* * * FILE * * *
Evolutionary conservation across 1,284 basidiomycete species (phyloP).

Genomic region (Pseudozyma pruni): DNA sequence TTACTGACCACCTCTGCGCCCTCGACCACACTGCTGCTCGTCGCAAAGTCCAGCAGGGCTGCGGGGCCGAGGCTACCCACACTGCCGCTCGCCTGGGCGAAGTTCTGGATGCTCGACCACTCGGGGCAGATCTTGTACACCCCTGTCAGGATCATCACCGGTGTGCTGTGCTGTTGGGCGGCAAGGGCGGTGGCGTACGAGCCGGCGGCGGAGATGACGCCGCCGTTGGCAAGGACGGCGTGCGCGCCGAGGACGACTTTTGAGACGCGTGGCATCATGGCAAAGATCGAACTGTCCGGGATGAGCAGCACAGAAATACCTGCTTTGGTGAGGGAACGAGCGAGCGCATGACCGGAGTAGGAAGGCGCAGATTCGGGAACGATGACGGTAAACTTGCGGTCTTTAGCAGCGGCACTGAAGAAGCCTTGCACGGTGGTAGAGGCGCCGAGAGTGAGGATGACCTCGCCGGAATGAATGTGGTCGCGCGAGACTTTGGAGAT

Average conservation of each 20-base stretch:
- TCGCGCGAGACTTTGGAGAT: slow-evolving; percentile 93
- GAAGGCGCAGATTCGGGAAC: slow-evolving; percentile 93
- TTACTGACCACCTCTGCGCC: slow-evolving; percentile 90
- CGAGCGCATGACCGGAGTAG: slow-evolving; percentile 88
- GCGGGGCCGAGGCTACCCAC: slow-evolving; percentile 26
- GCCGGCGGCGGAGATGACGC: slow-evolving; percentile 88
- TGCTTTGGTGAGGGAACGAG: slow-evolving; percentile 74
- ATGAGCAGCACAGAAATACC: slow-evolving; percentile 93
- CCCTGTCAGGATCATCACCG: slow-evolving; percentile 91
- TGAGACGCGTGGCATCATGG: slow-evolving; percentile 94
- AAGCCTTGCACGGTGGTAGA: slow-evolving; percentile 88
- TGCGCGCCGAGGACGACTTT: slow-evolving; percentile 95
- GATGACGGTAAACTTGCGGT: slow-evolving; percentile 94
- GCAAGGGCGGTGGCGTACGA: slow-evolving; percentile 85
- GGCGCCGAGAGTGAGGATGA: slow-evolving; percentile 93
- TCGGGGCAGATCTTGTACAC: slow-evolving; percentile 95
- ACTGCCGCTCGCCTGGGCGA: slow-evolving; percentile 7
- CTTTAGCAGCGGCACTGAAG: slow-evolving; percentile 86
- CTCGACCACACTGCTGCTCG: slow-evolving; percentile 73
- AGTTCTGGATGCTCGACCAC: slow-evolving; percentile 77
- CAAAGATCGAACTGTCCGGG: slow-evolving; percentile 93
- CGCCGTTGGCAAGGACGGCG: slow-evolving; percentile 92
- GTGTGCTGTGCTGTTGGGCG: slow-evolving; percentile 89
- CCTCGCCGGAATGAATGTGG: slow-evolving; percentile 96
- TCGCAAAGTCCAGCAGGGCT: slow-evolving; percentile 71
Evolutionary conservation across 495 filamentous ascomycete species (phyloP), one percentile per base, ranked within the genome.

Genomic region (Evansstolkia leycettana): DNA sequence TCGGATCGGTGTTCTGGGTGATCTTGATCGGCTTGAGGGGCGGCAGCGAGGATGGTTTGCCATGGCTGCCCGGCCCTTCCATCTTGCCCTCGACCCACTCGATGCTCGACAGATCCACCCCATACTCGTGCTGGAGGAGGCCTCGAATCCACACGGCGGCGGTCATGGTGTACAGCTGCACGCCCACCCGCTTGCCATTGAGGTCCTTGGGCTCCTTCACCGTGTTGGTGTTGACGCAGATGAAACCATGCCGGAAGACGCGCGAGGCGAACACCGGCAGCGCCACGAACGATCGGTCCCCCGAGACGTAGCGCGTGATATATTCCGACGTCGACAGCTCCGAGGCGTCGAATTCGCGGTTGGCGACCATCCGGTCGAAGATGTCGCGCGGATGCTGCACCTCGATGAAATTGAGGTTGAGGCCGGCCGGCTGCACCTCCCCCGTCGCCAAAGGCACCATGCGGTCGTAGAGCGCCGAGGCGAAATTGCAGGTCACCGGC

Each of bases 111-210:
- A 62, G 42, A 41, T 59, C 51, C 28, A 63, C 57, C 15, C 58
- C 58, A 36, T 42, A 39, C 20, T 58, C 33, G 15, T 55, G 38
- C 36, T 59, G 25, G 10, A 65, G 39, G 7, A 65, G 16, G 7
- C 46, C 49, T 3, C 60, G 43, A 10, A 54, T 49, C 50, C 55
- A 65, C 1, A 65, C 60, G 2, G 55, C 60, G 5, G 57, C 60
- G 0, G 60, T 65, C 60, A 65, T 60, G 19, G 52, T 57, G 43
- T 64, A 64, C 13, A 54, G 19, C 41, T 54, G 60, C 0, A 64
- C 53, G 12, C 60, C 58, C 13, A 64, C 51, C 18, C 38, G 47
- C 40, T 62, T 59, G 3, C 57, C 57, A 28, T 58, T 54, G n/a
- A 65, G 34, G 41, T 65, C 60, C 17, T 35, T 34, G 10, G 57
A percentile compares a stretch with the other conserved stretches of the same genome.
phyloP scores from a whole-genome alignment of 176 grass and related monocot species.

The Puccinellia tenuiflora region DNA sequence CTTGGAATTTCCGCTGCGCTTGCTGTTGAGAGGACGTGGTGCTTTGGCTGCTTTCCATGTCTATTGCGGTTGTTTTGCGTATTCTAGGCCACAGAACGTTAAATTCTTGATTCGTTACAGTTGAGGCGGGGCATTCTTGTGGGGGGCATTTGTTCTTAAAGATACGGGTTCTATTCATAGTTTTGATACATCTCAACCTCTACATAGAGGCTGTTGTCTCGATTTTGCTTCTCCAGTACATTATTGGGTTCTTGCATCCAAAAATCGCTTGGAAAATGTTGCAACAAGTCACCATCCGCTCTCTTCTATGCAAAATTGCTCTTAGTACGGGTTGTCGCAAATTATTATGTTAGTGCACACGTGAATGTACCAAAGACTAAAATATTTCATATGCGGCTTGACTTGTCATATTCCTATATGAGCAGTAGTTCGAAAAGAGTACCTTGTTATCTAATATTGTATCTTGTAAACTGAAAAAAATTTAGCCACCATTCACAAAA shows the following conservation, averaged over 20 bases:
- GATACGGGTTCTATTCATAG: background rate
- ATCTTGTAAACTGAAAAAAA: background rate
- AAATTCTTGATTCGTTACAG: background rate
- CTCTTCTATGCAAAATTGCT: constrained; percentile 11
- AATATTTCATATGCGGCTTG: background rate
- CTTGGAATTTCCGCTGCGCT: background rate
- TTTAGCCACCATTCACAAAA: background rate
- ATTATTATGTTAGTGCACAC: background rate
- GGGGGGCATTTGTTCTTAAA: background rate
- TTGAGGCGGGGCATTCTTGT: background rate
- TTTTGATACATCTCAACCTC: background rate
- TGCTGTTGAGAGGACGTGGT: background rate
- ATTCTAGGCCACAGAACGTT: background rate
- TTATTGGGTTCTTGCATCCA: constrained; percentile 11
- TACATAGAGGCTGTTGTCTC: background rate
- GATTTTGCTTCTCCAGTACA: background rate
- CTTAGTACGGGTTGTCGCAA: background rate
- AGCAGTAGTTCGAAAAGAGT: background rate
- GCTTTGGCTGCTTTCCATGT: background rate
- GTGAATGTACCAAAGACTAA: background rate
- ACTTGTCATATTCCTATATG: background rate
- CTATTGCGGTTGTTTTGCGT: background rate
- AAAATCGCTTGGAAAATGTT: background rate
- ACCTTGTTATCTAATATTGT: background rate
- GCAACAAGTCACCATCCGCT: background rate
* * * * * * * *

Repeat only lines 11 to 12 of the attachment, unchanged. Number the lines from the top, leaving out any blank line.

- ATGAGCAGCACAGAAATACC: slow-evolving; percentile 93
- CCCTGTCAGGATCATCACCG: slow-evolving; percentile 91